Phil Woods – Straight ahead – multi-Grammy Winner – often referred to as “the new Bird”.
Cool, straight-ahead sounds of Phil Woods this weekend, in a concert recorded in Paris at the Maison de la Radio on December 20, 1968, and broadcast over ORTF (RFI), Paris.
Highly respected and admired, often referred to as The New Bird, for his similarity in style (a title also given to Sonny Rollins and Cannonball Adderley), Woods was active all the way up until his death in September of 2015.
With a string of successful Jazz albums to his credit, and even a few Pop acknowledgements as soloist on the Billy Joel 1977 hit, Just The Way You Are as well as albums by Steely Dan and Paul Simon. Woods relocated to France in 1968, where he formed the European Rhythm Machine and explored a more experimental route. His new group, featured on this broadcast, consists of Georges Gruntz, piano – Henri Texier, bass, and Daniel Humair on drums. He moved back to the U.S. in 1972 and formed the Quintet that would continue with a few personnel changes, until 2004. He was also awarded top honors in the Downbeat Critics Poll some 30 times.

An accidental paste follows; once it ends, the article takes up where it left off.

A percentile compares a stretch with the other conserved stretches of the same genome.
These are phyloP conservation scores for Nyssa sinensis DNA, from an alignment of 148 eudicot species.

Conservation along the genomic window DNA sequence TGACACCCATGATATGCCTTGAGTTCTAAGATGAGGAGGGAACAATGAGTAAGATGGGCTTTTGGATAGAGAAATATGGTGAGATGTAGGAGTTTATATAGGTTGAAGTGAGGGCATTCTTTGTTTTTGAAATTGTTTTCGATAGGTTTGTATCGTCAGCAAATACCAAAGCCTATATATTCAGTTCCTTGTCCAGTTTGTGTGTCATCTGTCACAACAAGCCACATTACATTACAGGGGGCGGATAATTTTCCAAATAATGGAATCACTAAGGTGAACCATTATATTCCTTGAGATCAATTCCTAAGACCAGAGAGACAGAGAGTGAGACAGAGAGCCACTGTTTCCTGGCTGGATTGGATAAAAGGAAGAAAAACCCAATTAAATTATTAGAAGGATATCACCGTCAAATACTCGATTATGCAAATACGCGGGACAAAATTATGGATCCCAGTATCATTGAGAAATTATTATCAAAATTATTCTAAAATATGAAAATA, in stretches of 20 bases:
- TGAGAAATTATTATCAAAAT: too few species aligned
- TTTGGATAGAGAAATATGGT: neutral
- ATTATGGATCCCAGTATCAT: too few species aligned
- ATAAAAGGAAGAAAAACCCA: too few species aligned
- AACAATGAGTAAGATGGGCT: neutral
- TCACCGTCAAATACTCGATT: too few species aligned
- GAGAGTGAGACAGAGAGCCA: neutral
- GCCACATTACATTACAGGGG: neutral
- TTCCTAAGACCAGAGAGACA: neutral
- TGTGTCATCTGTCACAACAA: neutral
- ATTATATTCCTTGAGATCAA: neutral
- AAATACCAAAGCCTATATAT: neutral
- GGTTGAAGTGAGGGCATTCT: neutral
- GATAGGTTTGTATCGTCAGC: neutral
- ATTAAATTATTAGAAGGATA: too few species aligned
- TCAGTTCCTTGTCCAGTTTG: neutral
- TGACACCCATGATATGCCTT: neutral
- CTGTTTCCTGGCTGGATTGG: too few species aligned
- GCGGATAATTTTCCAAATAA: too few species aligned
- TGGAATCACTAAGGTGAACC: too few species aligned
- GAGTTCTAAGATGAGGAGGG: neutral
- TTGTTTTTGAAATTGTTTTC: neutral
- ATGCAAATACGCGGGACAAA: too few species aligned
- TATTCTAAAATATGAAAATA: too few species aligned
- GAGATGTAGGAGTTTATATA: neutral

In addition to leading his own groups, Woods also collaborated with a veritable who’s who of Jazz notables. Quincey Jones, Dizzy Gillespie, Clark Terry, John Lewis, Thelonius Monk, Neal Hefti and a host of others. His Discography is massive and covers the years 1947-2015. An impressive run by anyone’s standards, and certainly more than enough material to dig through for months. Most of which has been reissued.
There are so many names associated with the pivotal and break-through years in Jazz that some slip through the cracks for no apparent reason. Jazz enthusiasts know Phil Woods and his work practically by heart. Newcomers to the form or casual listeners just getting into Jazz may have to dig a bit to make the discovery – not that he is obscure, by any stretch of the imagination, but the playing field of those who made a difference is pretty immense – Phil Woods is in there and definitely deserves some further investigation if you aren’t already familiar. Like all forms of music you may be unfamiliar with, making discoveries is 99% percent of the journey.